Ten years have now elapsed since the declaration of the “Day of Remembrance” for the victims of the Foibe massacres and the exodus from Fiume-Rijeka, the Giulia region and Dalmatia, the tragedy that involved the Italian minorities living in the eastern Adriatic. It is a sufficient lapse of time to draw a first balance and make some considerations for the future. First of all, we can state that the narrative of this tragedy has been freed from ideological interpretations. Ideological interpretations have conditioned it for decades. Now the manipulations, lacerations, repressions and aggressions of the post-war period – in some cases perpetrated with a cruelty that is difficult to imagine today – appear remote in the past and the national community is more willing to consider this event as a constituent part of our identity. There are still residual episodes of intolerance that must be fought with the evidence of historical facts. But the most significant fact is the success of "Magazzino 18" by Simone Cristicchi, a play that stages the memory of this tragedy set in post-World War II Europe.
All this was achieved thanks to the contribution and commitment of institutions, starting with the prestigious celebration officiated by the President of the Republic every year. This shows the extent to which celebrations can serve to forge the “civil calendar” needed to form a shared memory and identity.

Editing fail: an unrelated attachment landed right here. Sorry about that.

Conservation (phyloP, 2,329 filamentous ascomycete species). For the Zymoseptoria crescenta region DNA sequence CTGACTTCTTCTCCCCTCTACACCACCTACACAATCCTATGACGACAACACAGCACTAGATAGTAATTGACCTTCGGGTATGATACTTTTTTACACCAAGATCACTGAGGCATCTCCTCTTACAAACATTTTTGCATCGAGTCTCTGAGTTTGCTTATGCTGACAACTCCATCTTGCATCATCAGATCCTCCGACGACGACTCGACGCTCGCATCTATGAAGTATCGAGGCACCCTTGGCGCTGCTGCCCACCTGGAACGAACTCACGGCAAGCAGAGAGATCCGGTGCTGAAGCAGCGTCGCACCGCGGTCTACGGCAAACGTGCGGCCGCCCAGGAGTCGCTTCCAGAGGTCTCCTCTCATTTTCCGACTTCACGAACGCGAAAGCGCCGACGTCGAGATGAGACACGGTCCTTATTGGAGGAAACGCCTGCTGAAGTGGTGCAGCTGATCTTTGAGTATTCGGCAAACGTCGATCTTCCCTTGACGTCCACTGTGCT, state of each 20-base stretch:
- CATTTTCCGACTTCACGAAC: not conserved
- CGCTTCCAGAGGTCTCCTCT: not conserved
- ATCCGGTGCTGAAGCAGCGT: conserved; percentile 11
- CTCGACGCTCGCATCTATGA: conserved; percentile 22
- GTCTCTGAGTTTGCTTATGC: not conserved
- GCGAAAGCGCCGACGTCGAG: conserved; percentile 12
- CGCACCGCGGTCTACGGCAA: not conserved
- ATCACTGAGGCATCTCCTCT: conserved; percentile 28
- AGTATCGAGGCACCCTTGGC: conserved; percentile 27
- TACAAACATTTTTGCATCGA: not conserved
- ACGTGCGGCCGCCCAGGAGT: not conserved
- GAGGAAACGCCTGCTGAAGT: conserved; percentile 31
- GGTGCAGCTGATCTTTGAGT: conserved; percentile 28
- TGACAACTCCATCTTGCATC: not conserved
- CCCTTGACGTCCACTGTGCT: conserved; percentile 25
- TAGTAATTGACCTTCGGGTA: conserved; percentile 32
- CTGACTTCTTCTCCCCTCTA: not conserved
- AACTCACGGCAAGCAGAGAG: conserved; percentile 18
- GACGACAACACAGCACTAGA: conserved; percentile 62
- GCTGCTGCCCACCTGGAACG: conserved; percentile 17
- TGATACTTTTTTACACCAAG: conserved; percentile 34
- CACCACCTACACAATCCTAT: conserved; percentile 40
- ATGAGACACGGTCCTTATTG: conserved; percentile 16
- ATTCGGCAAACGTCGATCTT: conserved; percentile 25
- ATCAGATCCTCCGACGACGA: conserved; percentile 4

Of course, it is necessary to continue the effort that the Government is now making to define all the issues that are still open. From this point of view, also thanks to the contribution of all the personalities who have committed to achieve the same goal, we need to find a lofty and satisfactory compromise capable of representing, as correctly as possible, the requests of those who were obliged to migrate and whose rights were violated. A possible Foundation to receive reparations from Slovenia and Croatia should be endowed with instruments and objectives of indisputable level. There is growing consensus around this option which would see cultural activities, research and training as the principal and most significant destination of available funds.
Lastly, we must re-establish and further dialogue with our allies on the Adriatic with a view to agreeing on “political” actions of great symbolic value. One fact is particularly striking: the very same city quarters that were the backdrop to massacres, wars and deportations are now witnessing an epochal migration issuing from a conflict-ridden world. In order to avoid the errors of the past, it is here that we must commit to build a different and better Europe. A Europe capable of offering a horizon of development and integration also thanks to the Adriatic-Ionian Macroregion project. A continent that might export solidarity and justice and not walls and barbed wire. This requires a fruitful dialogue between the partners of the Adriatic and Mediterranean regions. A dialogue capable of coming to terms with a painful past and looking at the future in sign of
collaboration and trust.